By RYAN PEARSON, Associated Press Writer
LOS ANGELES - Elliott Smith (news), a singer-songwriter whose dark, introspective songs won him critical acclaim and an Academy Award nomination, has apparently committed suicide, his publicist and coroner's officials said Wednesday. He was 34.
Smith was found by his live-in girlfriend Tuesday, Los Angeles County Coroner Records Supervisor Marsha Grigsby told AP Radio.
He sustained a single stab wound to the chest that appeared to be self-inflicted, she said.
Smith's New York-based publicist, who spoke on condition of anonymity, also confirmed his death.
Smith released five solo albums that received widespread acclaim from rock critics and garnered modest commercial success. His song "Miss Misery," recorded for the film "Good Will Hunting," was nominated for an Academy Award in 1998.
Smith's songs were often compared with those of Alex Chilton (news), Nick Drake and the Beatles, his favorite band. They were marked by intricate melodies written over unorthodox chord changes.
Lyrically, they addressed such dark subject matter as drug addiction, troubled relationships and loneliness — though Smith tried to distance himself from the label of confessional songwriter.
"I don't feel like my songs are particularly fragile or revealing," he said in a 1998 interview in the Los Angeles Times. "It's not like a diary, and they're not intended to be any sort of super intimate confessional singer-songwriterish thing."
Smith was born Steven Paul Smith on Aug. 6, 1969, in Nebraska; his mother was a singer and his father was a psychiatrist. He spent most of his childhood with his mother in the suburbs of Dallas and then moved to Portland, Ore., in high school to live with his father.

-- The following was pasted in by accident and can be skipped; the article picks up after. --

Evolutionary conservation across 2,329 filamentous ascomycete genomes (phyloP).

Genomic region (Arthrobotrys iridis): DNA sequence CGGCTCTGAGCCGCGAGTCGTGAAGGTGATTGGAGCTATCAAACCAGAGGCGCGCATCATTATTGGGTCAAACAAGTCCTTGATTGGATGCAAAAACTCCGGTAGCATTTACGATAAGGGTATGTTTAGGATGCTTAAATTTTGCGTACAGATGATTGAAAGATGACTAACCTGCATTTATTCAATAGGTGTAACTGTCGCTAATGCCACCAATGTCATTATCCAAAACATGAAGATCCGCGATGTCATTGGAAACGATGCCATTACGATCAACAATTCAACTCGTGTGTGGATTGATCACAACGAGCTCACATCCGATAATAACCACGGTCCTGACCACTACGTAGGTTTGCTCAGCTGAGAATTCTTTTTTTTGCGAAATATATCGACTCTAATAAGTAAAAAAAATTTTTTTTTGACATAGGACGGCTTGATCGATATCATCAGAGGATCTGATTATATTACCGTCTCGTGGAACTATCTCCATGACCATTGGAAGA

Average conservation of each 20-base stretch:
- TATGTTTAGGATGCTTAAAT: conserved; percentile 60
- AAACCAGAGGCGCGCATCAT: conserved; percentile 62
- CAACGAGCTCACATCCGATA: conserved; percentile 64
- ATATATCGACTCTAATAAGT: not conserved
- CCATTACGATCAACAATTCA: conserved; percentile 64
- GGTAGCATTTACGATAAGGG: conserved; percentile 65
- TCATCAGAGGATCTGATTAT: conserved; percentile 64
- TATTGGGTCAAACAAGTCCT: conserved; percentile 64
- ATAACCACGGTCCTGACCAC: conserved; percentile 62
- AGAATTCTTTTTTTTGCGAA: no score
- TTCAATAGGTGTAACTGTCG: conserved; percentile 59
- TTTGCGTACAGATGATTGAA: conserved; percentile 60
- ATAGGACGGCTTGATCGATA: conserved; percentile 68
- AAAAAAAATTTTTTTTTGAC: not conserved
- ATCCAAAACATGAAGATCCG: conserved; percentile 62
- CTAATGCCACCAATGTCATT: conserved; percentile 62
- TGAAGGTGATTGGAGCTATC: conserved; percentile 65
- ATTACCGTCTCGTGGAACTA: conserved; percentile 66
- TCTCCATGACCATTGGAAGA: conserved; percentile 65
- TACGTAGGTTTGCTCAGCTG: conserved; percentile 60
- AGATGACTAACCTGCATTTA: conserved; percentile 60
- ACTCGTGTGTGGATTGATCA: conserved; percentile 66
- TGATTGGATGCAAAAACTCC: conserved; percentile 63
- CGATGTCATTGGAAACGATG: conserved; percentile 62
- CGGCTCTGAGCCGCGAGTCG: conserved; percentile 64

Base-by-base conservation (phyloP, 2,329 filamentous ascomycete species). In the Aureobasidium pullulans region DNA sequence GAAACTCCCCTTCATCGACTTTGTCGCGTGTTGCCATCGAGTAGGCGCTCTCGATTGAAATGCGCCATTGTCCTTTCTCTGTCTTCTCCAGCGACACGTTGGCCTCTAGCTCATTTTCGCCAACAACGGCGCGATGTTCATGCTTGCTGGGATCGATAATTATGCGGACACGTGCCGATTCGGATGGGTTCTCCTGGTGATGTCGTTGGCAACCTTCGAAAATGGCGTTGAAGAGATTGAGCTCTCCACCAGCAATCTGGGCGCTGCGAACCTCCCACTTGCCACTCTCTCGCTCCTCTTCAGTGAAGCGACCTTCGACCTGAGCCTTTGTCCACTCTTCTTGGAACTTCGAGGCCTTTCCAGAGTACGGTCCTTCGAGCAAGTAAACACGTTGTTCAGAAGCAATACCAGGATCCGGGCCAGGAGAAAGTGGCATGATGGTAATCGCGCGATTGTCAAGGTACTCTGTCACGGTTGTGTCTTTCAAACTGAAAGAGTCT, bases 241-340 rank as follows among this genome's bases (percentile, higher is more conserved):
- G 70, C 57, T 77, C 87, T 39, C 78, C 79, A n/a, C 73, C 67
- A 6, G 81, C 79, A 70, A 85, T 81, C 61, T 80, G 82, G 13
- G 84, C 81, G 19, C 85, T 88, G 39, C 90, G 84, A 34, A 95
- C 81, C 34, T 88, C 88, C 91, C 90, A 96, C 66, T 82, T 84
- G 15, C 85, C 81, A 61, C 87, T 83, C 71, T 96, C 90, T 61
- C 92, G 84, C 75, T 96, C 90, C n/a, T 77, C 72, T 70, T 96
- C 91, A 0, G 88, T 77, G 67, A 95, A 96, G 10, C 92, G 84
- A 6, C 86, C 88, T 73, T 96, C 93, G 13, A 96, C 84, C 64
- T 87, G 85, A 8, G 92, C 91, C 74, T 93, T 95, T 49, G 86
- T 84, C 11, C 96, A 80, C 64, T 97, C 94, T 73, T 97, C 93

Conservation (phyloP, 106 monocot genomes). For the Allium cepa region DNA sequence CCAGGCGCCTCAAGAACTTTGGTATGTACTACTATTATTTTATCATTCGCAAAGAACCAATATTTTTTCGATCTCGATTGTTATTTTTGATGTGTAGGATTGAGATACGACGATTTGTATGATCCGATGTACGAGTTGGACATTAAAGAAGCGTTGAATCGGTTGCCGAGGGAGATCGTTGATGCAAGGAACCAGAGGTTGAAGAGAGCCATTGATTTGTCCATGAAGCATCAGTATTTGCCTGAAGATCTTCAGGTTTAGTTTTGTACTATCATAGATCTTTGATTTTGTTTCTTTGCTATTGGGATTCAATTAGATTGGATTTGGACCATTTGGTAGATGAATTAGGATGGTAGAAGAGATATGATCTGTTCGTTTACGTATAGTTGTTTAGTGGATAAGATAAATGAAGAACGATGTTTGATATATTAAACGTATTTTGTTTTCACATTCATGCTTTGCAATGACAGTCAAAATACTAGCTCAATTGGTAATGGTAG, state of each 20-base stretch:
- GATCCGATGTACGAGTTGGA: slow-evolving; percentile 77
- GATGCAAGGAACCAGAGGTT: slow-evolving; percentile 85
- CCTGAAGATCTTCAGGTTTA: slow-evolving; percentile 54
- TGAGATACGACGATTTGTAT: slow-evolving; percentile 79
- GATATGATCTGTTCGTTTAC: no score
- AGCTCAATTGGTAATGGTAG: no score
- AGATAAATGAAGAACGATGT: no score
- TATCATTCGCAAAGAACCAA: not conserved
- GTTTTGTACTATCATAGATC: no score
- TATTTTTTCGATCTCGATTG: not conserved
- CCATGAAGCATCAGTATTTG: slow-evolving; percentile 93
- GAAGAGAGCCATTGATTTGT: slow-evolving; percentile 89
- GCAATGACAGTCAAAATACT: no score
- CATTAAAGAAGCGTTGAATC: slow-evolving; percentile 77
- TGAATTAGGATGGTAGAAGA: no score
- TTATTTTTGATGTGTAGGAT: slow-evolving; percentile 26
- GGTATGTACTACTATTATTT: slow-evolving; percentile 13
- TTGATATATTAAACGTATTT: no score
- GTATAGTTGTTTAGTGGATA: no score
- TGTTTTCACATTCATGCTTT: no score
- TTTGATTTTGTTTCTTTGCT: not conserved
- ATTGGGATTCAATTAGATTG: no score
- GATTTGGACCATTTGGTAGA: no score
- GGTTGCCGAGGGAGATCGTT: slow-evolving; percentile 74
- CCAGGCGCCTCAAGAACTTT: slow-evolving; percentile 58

Smith studied piano and guitar as a youth and began composing songs when he was 13. He began calling himself Elliott in middle school, he later explained to a reporter, because Steve sounded too "jockish."
Smith graduated Hampshire College in Amhert, Mass., with a degree in philosophy and later joined a Portland punk band called Heatmiser. On the side, he recorded several solo albums — "Roman Candle" (1994), "Elliott Smith" (1995) and "Either/Or" (1997), all on independent labels — that won him a devoted underground following.
In 1997, he moved to New York City, where film director Gus Van Sant (news) approached him with an offer to use several of Smith's songs on the soundtrack to "Good Will Hunting." The movie was a hit, bringing Smith's music to a mainstream audience.
Smith subsequently signed with Dreamworks Records and recorded two albums with bigger budgets that featured denser arrangements than his early work. "XO" (1998) and "Figure 8" (2000) continued Smith's critical winning streak, and took him to the middle reaches of Billboard's Top 200 albums chart.
"I don't really have any goals as a songwriter," he once said, "other than to show what it's like to be a person — just like everybody else who's ever played music does."
Smith had recently spoken in interviews about his struggles with alcoholism. "When I lived in New York I was really a bad alcoholic for a few years," he told Under the Radar magazine in an interview published in June 2003.
In an effort to quit drinking, Smith told the magazine, he had undergone treatment at the Neurotransmitter Restoration Center in Beverly Hills, which administers an intravenous solution meant to clear the bloodstream of toxins.
Associated Press writer Justin Glanville in New York contributed to this report.